Two years ago, I put this thing out into the Universe called a book. And at the time, it was my life’s work. Now, there are days when I’ll nonchalantly thumb through it and flinch at the blind audacity and ignorance of some of the things I put in ink. But, it’s still home. Those are still my stories. There are still traces of that woman I used to be hidden in my crevices. Hell, there are still parts of that woman taking up space at my core.

Stories That Vibrate is a limited edition series that revives five of my favorite essays from Twenties Unscripted: A Journey of Womanhood, Writing, and Relativity through audio. Over the next few weeks, I’ll share these on the blog. A huge thanks to my creative partner-in-crime Austin Weatherington (who produced the audio for last year’s Love Me Well project) for producing this series, and affirming this vision long before I even started recording.

It’s been a hell of a year, and I haven’t been able to visit this Internet home as much as I would like. But, I hope you’re still vibing with me and I hope you enjoy this first installment of Stories That Vibrate. Here’s “Every Time I Want to Text You.”

If you’d like to read the full essay, head over to purchase your copy of the book.

Xoxo,
Tyece

I Still Think Of You.

August 14, 2017

It was around this time last year, just as summer began to sunset, that you and I started to make waves. First they were tiny, soon they were tidal, and now I don’t know if there will ever be another August when I don’t think about you.

It’s not lost on me that the level to which you still puncture my thoughts is completely incongruent with the amount of time we spent together. But, that is how the human heart works. It clings to the memories of the last connection that made her feel like she was on fire, even months after the embers have stopped burning. So, I decided long ago to forgive my heart for how she beats. She is her own creature. Her own temple. Her own jungle. I can only watch lovingly as she pumps bright red blood.

I still think of you when I notice the bold print of a man’s socks and remember how you always wore your loafers without them, even in the dead of winter. I think of you anytime I’m at Marvin, the first stop on our six-hour U street date. I think of you when I see orange. Or when I hear “We lit.” Or when someone recommends a restaurant in Old Town.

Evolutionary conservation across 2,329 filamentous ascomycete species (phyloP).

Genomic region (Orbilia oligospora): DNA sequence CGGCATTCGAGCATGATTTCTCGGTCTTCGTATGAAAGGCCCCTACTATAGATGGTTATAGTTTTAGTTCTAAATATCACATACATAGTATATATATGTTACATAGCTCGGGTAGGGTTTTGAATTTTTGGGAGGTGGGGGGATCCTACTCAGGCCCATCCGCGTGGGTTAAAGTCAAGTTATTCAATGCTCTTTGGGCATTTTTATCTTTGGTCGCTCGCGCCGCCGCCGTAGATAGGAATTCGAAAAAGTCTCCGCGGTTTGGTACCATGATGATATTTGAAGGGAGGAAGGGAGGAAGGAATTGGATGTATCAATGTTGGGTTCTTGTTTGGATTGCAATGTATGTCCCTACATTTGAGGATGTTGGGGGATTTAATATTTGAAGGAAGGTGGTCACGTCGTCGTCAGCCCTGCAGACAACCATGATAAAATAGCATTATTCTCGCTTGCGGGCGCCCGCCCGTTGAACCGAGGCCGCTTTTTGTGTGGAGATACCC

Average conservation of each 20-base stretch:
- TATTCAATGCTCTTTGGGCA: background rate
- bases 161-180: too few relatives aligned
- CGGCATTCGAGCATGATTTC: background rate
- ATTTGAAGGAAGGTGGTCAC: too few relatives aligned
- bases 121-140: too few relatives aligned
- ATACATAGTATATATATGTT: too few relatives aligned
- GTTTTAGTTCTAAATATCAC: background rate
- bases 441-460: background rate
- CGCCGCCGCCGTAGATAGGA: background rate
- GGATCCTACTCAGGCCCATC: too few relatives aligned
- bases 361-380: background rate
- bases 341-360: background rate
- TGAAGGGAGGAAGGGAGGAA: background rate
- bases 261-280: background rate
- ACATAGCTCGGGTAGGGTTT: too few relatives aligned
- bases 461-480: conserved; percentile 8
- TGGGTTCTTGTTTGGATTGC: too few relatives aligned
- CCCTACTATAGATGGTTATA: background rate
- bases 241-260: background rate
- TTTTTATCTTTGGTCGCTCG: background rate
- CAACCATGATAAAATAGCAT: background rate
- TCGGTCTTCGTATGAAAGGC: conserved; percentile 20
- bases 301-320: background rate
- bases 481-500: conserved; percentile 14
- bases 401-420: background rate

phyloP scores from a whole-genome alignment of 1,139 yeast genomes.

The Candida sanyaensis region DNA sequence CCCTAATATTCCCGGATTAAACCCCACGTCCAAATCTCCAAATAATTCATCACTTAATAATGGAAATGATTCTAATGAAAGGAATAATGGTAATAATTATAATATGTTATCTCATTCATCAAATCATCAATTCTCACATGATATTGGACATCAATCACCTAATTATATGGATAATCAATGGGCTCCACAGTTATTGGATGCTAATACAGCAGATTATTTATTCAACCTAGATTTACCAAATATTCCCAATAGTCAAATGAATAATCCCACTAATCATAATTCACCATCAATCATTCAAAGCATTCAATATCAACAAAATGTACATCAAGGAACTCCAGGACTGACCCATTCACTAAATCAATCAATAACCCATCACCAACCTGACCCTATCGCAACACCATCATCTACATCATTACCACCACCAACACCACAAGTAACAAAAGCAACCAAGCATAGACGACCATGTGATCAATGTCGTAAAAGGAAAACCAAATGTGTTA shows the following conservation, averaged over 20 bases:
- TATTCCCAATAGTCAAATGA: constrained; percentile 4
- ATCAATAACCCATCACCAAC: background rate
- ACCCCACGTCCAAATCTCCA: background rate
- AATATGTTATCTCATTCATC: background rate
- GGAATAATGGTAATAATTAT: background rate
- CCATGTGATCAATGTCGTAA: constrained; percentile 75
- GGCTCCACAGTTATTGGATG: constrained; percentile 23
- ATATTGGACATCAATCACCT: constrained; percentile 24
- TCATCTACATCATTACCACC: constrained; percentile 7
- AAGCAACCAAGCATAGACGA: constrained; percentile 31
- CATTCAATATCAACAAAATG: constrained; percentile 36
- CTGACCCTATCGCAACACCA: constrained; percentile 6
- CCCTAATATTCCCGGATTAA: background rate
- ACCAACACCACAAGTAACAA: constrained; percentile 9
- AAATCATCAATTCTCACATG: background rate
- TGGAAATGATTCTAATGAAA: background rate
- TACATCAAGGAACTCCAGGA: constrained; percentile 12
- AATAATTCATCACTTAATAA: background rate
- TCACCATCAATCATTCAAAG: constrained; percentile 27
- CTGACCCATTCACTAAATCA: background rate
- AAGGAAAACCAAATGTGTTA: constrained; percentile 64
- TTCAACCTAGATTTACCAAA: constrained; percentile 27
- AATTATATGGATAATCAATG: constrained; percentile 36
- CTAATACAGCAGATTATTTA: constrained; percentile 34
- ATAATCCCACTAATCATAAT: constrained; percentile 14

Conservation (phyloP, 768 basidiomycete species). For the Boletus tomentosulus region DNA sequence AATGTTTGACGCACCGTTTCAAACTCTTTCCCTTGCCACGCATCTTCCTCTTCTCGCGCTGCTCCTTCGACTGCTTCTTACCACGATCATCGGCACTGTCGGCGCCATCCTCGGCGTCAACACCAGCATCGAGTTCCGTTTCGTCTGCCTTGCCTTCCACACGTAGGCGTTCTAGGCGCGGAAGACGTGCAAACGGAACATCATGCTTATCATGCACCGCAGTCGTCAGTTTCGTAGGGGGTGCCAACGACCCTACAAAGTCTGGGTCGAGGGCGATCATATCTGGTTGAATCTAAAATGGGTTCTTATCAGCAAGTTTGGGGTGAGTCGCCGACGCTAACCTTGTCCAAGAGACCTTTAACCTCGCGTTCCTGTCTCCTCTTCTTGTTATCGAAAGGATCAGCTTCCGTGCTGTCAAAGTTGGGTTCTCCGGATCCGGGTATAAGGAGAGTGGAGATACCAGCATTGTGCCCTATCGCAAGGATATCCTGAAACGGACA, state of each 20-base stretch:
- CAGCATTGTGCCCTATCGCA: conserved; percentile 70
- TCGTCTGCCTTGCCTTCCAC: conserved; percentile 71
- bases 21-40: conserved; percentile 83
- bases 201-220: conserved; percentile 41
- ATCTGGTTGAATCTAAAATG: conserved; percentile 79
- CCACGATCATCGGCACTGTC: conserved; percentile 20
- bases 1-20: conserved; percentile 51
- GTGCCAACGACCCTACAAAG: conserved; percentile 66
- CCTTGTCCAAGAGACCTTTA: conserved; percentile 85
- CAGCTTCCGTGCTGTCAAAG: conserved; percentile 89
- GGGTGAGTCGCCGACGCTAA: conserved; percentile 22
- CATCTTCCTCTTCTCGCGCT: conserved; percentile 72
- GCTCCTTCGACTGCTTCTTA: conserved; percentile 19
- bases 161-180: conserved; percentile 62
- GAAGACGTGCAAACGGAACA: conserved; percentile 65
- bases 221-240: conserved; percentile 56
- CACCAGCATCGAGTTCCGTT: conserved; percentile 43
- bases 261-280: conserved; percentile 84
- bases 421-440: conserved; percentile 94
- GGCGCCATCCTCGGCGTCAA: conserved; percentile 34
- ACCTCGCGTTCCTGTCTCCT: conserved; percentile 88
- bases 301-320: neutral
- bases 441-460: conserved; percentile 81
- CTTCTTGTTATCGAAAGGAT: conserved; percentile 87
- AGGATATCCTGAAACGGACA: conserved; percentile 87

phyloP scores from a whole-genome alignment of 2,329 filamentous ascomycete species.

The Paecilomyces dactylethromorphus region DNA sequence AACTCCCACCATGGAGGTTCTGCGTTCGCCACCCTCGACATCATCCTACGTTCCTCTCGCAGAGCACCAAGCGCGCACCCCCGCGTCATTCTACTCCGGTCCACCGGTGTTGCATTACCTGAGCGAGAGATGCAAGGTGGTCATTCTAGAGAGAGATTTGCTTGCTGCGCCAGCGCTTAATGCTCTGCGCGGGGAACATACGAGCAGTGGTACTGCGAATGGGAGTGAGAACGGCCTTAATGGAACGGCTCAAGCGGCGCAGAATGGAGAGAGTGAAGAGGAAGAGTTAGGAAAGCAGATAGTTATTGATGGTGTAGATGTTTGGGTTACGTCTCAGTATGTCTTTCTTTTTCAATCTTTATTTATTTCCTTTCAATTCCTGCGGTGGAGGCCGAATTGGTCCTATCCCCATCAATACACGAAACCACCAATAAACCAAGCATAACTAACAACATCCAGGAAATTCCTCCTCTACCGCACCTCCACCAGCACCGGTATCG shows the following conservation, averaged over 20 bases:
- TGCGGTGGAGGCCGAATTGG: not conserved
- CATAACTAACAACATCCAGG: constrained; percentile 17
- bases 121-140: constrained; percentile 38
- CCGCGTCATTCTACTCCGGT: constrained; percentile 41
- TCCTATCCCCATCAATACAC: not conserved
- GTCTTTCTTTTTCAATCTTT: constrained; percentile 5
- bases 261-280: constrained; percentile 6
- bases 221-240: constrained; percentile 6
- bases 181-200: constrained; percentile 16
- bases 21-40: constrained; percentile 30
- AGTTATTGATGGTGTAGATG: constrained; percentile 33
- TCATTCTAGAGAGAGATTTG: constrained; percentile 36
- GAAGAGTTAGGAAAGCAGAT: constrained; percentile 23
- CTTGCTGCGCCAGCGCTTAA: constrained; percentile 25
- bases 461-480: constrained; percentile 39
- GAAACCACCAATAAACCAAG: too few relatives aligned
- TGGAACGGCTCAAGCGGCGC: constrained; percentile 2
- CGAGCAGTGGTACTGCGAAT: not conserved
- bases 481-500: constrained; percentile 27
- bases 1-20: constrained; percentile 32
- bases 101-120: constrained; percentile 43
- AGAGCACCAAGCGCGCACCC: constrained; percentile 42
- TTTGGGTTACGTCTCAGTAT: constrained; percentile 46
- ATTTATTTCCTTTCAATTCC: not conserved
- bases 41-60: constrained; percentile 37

I still think of you sometimes first thing in the morning. Before I know what day it is. Before I munch on breakfast. Before I scroll social media. Before my feet hit the floor. These are the broad and big picture musings where I wonder how you’re doing or where you’ve been living or if you’re happy with the way things have been.

I still think of you when I hear PnB Rock’s Selfish or Third Eye Blind’s Never Let You Go.

I still think of you when I arrive at the notes section of my phone to jot down a grocery list or capture a blog post idea. I think of the way that notes section was once a treasure trove of messages we sent to each other after we hung out. Every single time. I think of you when I glance at the bookshelf in my living room and my eyes catch the spine of the book you created, a collection of all the notes we ever shared. Dispatches from one heart to another.

I still think of you when I slip on my favorite black dress and remember the last time we saw each other, just as spring gave way to summer. I think of the subtext, sultriness and sadness you tasted on my skin that night. Each of those pieces fused until the sun came up and everything lost its color again.

I still think of you in moments such as these when I summon the audacity to tell the Internet my half-baked love stories and uncover my emotional wounds. I think of the bevy of strangers who will read this. I think of their eyes scanning this story and their minds drawing conclusions. I think of the way an essay like this can feel like a shout in the void or a shot in the dark or the shrill of a woman who is lost at sea.

And then, once more, I think of you.

Xoxo,
Tyece